In reality, the reasoning behind Hungary’s hesitance is more practical than ideological. Reliance on Russian energy has hindered the whole of Europe, but Hungary’s situation is extreme, with the Russians supplying 85 percent of Hungary’s natural gas, and Russian engineering playing a role in two new nuclear reactors recently approved for construction.
There is also the matter of Hungarians living in the Transcarpathia region of Ukraine. Hungary, along with Romania, has stated that Ukrainian education laws implemented in 2017 threaten to diminish their diaspora’s cultural heritage by stipulating classes be taught primarily in Ukrainian rather than their own languages. The region, which was previously under Hungarian administration until after World War I, holds cultural significance to multiple cultures in the region.
Problems like these can be resolved when Washington and Budapest work together.
There is potential for cooperation on both issues. American liquid natural gas and other energy reserves could provide much-needed relief to Hungary. Exploring long-term plans to include Hungary in the recent tour promoting the construction of nuclear reactors in Finland, Romania, and Poland would also be prudent. For the debate over Transcarpathia, the U.S. standing as a critical ally to both Hungary and Ukraine positions it to be an impartial mediator that has the political capital to reach a resolution.
But rather than seeking to solve problems, dismissal has been Washington’s official disposition—see no further Pressman’s characterization of Hungary’s complaint over the Transcarpathia issue as “cynical.” This appearance of indifference is one that has become a concerning commonality in U.S. relations with other Central and Eastern European nations.
The Biden administration instead has decided it would rather instigate them in an effort to grandstand. The joint “solidarity” position by Washington and Brussels during last year’s energy crisis following sanctions against Russia prioritized form over function. This was a chance for Europe to get one big selfie with Ukraine—a favorite activity of politicians and celebrities with Volodymyr Zelenskyy—to showcase their virtuous “courage” without having to put any real skin in the game. The result has been a protracted conflict with no clear end in sight or even a coherent strategy toward one. Claims that sanctions would force Russia to the negotiation table have been proven wrong.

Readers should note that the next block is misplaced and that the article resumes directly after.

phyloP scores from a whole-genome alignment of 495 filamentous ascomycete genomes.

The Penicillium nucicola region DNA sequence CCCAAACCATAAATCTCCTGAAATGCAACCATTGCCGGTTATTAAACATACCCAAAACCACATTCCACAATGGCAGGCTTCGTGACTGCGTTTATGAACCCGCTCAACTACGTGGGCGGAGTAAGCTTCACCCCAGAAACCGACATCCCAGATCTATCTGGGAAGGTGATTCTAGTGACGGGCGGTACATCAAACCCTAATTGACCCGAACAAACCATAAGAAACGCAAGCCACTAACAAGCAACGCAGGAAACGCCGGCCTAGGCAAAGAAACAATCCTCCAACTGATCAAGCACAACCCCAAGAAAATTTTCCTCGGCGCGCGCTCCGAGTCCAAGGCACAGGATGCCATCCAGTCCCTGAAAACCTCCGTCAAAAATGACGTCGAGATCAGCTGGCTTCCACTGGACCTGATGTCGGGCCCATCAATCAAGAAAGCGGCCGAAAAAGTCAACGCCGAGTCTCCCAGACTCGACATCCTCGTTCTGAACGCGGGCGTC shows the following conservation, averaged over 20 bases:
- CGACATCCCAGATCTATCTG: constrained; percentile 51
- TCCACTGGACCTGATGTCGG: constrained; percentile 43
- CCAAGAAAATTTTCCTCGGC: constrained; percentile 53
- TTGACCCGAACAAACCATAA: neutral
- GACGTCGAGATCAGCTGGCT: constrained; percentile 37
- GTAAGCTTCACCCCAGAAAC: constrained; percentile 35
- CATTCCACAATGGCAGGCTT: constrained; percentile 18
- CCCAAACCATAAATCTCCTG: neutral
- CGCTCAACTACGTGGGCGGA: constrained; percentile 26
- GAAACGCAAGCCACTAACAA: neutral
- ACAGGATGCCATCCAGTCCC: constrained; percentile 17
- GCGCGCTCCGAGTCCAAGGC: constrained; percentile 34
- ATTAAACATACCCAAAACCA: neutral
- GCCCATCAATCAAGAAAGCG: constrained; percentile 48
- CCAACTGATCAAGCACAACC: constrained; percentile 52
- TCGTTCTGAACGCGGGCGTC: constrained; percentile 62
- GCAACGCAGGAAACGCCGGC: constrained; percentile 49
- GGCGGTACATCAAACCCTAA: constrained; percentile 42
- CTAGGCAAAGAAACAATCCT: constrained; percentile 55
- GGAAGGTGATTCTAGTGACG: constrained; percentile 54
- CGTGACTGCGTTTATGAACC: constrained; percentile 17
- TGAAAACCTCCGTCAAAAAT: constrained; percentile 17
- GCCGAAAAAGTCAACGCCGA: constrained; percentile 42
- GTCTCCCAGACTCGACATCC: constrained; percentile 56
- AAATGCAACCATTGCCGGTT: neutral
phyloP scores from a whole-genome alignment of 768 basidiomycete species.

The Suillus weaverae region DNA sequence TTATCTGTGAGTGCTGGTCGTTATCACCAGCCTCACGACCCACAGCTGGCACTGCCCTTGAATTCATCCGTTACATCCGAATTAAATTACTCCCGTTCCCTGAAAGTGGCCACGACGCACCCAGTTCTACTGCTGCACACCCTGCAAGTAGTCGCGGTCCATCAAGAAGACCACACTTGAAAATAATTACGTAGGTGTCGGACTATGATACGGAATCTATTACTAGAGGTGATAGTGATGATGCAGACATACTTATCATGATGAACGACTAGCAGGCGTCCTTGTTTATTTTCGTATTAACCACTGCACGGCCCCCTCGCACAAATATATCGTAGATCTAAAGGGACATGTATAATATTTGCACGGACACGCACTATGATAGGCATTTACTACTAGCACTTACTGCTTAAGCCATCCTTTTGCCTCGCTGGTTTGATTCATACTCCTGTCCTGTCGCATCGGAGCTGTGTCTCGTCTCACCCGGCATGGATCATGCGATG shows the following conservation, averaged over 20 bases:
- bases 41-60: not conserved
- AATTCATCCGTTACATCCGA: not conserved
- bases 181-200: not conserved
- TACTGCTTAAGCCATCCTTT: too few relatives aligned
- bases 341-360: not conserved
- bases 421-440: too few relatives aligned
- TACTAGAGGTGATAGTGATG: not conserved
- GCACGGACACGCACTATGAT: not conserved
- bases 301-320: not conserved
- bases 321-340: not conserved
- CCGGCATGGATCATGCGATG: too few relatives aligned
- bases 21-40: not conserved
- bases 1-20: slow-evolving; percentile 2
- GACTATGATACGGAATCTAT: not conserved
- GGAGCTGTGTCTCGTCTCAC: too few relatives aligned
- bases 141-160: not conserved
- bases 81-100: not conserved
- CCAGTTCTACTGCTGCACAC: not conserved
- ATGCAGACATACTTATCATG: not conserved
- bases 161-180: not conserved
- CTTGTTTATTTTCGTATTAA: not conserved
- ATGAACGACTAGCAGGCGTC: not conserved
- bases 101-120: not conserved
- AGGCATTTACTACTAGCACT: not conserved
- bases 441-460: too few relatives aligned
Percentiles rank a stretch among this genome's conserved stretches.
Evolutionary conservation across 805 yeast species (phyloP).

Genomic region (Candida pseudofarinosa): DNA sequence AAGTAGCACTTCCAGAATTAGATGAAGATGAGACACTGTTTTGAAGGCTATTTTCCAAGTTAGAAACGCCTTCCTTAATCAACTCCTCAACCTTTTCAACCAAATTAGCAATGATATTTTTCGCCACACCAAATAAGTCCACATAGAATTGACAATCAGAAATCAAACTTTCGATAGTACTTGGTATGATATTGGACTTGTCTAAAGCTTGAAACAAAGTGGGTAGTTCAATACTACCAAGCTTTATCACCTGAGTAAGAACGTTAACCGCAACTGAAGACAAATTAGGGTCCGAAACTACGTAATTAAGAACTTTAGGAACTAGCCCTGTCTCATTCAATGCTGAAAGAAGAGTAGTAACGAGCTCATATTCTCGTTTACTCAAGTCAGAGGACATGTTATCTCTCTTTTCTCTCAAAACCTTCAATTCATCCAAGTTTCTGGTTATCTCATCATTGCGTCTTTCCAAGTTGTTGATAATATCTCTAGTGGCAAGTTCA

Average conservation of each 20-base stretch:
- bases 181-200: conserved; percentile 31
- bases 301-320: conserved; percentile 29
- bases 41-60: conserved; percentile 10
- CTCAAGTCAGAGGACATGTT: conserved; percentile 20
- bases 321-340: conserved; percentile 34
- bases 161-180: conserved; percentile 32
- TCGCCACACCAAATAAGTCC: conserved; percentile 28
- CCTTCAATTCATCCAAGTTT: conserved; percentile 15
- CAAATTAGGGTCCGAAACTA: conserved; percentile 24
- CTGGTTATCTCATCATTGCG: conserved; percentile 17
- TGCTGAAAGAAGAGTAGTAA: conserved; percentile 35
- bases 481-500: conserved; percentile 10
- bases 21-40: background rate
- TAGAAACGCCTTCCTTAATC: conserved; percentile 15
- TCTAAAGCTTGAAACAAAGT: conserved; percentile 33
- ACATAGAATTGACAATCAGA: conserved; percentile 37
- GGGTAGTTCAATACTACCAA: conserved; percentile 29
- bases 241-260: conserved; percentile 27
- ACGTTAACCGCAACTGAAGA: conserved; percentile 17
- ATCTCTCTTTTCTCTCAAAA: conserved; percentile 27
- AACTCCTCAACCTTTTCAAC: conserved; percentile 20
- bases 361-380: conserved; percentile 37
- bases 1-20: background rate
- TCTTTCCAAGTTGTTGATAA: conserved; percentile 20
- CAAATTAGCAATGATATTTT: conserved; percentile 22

Such shallow, short-sighted policies have rattled Hungary’s faith in Western leadership, raising the question if the United States can still be counted on to be the guarantor of peace and security in the region, and perhaps even further abroad.
Meanwhile, others seek to fill the vacuum. See no further than Beijing’s diplomatic efforts in the Arabian Gulf—a region of the world America has been fighting wars in for over twenty years. China seeks to prove it can produce a similar result in Eastern Europe through its “Twelve Point Plan” for peace between Ukraine and Russia. Such endeavors play to China’s self-promotion as a peacemaker and America as a warmonger. Central Europe is the place for Washington to prove them wrong.
Allies will not always align on every issue. As Ambassador Pressman himself has said, “independence is not the same as opposition.” Yet cooperation isn’t synonymous with obedience, and dissent from leaders like Viktor Orban does not automatically make them “illiberal, authoritarian despots.” Cooperation despite differences among allies is what America stands for, and unquestioning obedience without tolerance for dissent is what actual despots like Putin aspire to impose.
Should the focus and messaging remain on the differences between Hungary and America, and the accompanying etiquette continually a hostile one, America’s voice will come to mean less and less to Hungarians. Maybe to the point where it is not even considered at all.
Logan C. West is an American visiting research fellow at the Danube Institute in Budapest and a graduate student at the Institute of World Politics in Washington D.C. His research focuses on the geopolitical cyber affairs of Central and Eastern Europe.